An on line satire serial, loosely based on the Stephen King novel, 'Misery,' entitled: 'Miserable - Not To Be Confused With Stephen King's "Misery"' may never be completed, according to hack writer, local man, Martin Shuttlecock.
The serial, which has so far been published on satirical website, The Spoof, has attracted a dedicated following of at least five 'fans,' but according to Shuttlecock, the rest of the project may never see the light of day.
In the series, the action is transported from the rural backwoods of Maine, to the hills and valleys of Wales, although in some other respects, such as the plotline, which involves a writer, who has been injured in a car crash, who is taken hostage by a raving loony mad mentalist woman who intends to do him a bit of serious ABH, (Actual Bodily Harm) the two stories run in tandem.
To the dismay of the devoted five readers, Shuttlecock announced this morning that it may not be possible to conclude the stunning tour de force.
"It isn't that I don't want to finish it," Shuttlecock explained. "It's just that I have other, more pressing things to do right now. With hindsight, I should have knocked it out when I had some time on my hands, but I was just too busy charging round the house with a rolled up newspaper, twatting flying ants. It never really crossed my mind that there may be time constraints involved."
Shuttlecock explained that he had been prompted to attempt the serial by the challenge of presenting a two handed drama, in the cack handed fashion in which he usually attempts similar exercises.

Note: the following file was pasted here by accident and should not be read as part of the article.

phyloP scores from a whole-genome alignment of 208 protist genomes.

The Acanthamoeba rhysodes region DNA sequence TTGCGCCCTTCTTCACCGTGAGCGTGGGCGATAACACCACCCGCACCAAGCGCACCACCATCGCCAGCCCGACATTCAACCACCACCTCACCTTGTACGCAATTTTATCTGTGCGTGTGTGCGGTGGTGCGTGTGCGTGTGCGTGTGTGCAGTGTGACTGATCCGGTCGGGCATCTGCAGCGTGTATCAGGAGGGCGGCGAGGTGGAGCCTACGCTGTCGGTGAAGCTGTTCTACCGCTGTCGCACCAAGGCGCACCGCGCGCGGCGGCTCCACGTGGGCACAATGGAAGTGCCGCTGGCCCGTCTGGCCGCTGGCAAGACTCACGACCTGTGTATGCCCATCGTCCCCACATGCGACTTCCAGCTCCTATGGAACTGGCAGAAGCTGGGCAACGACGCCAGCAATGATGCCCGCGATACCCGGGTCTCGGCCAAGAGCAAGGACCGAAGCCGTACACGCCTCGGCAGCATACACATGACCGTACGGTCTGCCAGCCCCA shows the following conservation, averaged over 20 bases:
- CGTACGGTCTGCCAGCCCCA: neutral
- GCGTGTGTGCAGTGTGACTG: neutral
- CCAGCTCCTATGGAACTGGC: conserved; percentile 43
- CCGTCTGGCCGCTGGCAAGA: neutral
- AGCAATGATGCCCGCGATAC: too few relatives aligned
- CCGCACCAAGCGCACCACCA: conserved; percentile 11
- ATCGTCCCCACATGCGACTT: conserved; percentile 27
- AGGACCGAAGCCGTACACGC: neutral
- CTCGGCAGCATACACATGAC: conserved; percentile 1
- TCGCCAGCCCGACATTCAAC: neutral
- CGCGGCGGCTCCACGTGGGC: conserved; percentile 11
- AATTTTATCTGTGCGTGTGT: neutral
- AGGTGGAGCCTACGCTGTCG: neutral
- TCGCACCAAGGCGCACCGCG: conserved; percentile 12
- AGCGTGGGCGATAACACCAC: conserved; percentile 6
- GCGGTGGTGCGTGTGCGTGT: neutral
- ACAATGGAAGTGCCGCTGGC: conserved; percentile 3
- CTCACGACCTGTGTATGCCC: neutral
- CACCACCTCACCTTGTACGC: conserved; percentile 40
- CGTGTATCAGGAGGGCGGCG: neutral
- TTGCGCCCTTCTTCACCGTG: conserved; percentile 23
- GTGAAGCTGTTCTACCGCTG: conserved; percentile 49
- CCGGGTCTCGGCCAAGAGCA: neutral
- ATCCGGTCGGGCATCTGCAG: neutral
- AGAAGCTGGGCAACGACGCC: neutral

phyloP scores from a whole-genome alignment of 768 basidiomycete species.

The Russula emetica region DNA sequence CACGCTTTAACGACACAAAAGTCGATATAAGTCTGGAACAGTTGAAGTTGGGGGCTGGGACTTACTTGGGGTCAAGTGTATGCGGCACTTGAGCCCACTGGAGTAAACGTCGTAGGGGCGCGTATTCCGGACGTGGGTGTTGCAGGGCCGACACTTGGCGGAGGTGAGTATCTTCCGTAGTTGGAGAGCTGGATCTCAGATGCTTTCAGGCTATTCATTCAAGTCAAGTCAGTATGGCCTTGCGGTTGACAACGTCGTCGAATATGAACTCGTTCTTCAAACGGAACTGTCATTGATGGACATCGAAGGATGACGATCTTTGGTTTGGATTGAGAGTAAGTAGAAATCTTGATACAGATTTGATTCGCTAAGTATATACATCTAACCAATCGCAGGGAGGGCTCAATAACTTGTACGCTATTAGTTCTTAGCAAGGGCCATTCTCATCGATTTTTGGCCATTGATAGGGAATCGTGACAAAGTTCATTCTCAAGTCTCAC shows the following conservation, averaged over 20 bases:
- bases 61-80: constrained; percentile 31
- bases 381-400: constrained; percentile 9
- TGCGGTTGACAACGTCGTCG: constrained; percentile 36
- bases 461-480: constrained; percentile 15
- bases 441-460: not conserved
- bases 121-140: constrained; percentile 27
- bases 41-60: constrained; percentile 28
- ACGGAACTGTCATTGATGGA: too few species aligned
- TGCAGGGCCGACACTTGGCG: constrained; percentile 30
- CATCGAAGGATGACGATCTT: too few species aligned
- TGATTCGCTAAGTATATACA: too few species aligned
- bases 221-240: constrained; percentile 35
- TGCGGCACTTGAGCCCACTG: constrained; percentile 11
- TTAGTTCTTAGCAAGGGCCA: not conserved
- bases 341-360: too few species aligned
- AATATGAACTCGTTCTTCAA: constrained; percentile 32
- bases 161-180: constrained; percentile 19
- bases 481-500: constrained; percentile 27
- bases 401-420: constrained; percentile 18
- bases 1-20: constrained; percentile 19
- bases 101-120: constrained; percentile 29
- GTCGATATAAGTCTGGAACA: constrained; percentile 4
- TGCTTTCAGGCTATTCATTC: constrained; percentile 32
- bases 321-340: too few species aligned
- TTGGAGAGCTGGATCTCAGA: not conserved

He vowed to press on with the yarn when time allows, but regretted that he couldn't give any cast iron guarantees that it would ever be completed.
Fellow Spoof writer Erskin Quint, offered his sympathies:
"I know where the author is coming from with this," he said. "I've had the same problem with my very own 'Shylock Humes And The Case Of The Narwhal Tusk Scrimshaw.' You start out doing these things with the best of intentions, but then other things take priority. Like bee-keeping, wombat welfare, raised skirts, and vintage motor cars. I do hope Shuttlecock completes the project, but I'd understand if he couldn't squeeze it in. It's definitely a two antimacassar problem."
Another fellow writer, Seaton Carew, one time thespian and long time waiter, opined:
"I hope he does finish it. Not that I'll read it. I've got flying ant problems of me own. Bastards they are."
More as we get it.